New rules on capturing a homeless patient’s address will correct ‘major health inequality’, says the AOP

A permanent address is no longer a legal requirement of GOS for homeless patients

The Association of Optometrists (AOP) has welcomed an announcement by NHS England, which confirms that patients without a fixed address, including people who are homeless or rough sleeping, have a route to access NHS sight care by proving an alternative address.

In a letter issued to GOS contractors on 3 July, NHS England state there is no longer a legal requirement to provide a permanent home address to receive care under GOS.

The move will mean more patients can access NHS sight tests and will face fewer barriers to eye care by allowing one of a range of addresses to be detailed on a GOS claim form. Those included in the list are the optical practice address, the address of the patient’s GP if they have one, a friend or relative’s address or temporary accommodation.

Welcoming the move, Adam Sampson, AOP Chief Executive, who previously ran housing charity Shelter, said: “This important change will address a major health inequality issue for those people who are homeless or rough sleeping. We have been pushing for this amendment for some time and it marks a real turning point in ensuring the patients who are already struggling receive the help they deserve.

“Despite this positive step, we know that many of those patients on our streets still won’t be able to access NHS sight care and we encourage NHS England to continue to make strides towards more equitable provision for this vulnerable group.”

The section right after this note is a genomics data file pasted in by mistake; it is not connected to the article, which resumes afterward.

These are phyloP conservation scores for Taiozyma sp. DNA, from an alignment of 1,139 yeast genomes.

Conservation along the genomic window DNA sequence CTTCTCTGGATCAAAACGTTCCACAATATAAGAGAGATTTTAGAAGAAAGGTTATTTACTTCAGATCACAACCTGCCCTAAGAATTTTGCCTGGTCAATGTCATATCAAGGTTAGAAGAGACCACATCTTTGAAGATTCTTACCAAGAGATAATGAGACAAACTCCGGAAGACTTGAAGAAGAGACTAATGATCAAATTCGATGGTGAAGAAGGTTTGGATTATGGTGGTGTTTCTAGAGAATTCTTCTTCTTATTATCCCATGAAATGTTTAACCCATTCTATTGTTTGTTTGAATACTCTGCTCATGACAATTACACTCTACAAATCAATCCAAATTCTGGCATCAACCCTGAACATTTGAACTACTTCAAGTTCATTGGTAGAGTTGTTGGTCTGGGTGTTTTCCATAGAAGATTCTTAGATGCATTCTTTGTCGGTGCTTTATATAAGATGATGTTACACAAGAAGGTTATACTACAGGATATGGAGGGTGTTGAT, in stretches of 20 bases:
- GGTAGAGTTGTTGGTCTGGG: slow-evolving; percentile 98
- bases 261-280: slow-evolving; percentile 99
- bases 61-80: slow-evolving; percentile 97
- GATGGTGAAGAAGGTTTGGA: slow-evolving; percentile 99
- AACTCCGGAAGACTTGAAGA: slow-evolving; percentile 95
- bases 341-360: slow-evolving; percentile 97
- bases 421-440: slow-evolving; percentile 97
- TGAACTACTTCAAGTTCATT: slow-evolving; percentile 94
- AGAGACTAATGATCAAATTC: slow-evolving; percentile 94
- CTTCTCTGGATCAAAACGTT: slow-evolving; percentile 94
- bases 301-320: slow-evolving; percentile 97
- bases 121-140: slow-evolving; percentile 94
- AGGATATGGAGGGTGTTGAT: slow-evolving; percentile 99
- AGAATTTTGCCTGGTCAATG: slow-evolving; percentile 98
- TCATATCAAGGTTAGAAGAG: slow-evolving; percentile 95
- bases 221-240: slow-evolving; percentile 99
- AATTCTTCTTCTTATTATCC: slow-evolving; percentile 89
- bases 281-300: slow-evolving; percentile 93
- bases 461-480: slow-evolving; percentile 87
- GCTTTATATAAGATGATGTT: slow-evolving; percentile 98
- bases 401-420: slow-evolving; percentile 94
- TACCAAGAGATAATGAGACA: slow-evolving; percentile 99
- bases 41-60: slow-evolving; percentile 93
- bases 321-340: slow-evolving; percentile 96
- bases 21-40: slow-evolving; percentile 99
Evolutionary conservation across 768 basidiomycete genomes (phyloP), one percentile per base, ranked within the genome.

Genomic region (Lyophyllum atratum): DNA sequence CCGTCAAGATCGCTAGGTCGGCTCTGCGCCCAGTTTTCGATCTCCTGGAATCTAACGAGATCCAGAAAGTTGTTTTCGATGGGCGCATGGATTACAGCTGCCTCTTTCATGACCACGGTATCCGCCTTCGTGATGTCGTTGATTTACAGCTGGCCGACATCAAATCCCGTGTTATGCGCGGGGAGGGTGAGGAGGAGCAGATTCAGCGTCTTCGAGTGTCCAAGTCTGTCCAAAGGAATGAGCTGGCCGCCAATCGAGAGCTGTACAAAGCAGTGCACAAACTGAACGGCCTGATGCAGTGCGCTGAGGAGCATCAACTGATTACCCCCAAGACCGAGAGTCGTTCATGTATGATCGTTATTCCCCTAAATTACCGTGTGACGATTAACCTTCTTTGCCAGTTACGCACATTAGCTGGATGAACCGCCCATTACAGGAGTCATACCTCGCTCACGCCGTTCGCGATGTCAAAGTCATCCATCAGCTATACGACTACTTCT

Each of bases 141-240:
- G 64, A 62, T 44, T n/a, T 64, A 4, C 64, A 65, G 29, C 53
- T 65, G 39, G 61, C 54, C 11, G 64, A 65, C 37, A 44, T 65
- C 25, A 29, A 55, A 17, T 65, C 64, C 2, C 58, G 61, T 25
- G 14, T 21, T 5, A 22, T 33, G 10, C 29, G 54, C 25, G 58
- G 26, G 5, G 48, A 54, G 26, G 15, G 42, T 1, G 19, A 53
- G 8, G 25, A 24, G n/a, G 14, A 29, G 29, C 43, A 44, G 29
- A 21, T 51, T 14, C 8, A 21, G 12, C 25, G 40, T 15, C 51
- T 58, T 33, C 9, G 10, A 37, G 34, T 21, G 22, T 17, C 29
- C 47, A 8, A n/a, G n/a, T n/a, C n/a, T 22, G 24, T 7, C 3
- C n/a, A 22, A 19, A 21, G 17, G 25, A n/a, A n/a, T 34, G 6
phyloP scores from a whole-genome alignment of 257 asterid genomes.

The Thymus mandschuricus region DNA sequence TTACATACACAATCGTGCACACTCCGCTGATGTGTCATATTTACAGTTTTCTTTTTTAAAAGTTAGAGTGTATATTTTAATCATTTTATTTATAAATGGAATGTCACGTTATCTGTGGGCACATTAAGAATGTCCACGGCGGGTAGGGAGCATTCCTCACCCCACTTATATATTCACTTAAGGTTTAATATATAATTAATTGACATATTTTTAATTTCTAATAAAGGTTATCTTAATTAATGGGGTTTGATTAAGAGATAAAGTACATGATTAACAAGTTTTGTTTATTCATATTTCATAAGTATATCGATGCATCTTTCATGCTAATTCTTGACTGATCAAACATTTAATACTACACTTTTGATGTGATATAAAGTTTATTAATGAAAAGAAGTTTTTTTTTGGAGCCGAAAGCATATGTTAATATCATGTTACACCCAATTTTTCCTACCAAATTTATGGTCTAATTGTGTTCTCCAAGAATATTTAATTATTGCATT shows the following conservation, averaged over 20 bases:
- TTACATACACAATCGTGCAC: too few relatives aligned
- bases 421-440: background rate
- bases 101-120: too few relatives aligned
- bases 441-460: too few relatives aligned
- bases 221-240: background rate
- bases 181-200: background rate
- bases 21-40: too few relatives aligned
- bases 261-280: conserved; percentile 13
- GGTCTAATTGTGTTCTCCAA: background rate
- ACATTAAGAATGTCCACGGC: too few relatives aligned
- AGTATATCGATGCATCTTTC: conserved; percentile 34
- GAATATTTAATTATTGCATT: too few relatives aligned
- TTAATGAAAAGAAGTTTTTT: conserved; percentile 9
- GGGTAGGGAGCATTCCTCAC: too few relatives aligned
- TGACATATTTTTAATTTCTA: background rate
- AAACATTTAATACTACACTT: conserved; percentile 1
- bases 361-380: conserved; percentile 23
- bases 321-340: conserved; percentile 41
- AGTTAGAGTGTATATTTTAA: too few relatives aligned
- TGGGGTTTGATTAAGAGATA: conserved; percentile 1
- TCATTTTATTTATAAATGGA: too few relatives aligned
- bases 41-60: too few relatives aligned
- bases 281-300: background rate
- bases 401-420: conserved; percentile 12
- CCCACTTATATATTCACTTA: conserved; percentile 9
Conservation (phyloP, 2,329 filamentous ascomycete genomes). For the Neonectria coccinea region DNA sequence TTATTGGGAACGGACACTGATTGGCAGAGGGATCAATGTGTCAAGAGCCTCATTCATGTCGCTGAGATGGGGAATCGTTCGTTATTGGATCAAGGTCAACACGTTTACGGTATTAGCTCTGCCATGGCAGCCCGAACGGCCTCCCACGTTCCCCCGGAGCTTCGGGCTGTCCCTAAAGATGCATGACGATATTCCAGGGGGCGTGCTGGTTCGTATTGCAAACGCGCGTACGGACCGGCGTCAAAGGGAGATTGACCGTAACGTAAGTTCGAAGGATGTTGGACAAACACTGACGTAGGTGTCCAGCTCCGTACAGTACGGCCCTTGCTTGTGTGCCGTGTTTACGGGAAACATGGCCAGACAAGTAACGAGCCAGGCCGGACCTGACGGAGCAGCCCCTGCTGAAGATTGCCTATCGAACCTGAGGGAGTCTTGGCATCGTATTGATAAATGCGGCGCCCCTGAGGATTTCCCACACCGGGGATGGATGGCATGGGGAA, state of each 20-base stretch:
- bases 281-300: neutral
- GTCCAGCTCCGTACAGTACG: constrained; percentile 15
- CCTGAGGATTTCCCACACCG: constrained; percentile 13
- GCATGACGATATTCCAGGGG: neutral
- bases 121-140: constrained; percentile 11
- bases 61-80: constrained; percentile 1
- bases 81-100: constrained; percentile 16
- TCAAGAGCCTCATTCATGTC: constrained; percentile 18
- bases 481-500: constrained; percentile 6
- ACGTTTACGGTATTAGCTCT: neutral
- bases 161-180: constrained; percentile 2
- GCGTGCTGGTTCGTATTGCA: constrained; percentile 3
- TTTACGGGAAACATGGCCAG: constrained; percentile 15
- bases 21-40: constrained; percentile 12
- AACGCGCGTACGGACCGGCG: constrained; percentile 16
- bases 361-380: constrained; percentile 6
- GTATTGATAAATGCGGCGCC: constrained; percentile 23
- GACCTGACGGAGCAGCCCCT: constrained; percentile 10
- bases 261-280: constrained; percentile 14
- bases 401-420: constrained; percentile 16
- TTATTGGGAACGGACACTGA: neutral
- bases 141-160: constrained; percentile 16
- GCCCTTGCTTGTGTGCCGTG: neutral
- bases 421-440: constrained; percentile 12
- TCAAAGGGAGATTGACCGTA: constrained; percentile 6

Karen Gennard, Clinic Development Manager for Vision Care for Homeless People, and AOP Councillor, said the change offers clarification after many years: “We have often used a day centre for an address for people who are homeless. Clarifying this issue for all optometrists and practices will hopefully lead to more practices offering services to this vulnerable group.

“Of course homelessness encompasses far more than street sleepers; those in hostels, supported accommodation and sofa surfing are also often without secure long term accommodation. Over the years, Vision Care for Homeless People have found that for a variety of reasons only a third of people who are homeless are able to access NHS services and homelessness alone unfortunately is not currently seen as a valid reason for NHS eye care eligibility. We are currently working with those with lived experience to better understand the barriers they face in getting eye care and determine ways in which it can  be made more accessible.”

Vision Care for Homeless People provides access through permanent clinics within day centres which are free of charge at the point of service for anyone affected by homelessness. The charity also supports practices wanting to offer services in their local areas.


For more information, please contact Serena Box, PR and Media Manager, at the Association of Optometrists, [email protected] or telephone 020 7549 2040.

Notes to Editors

Association of Optometrists

The Association of Optometrists (AOP) is the leading representative membership organisation for optometrists in the UK. We support over 80% of practising optometrists, to fulfil their professional roles to protect the nation’s eye health. For more information, visit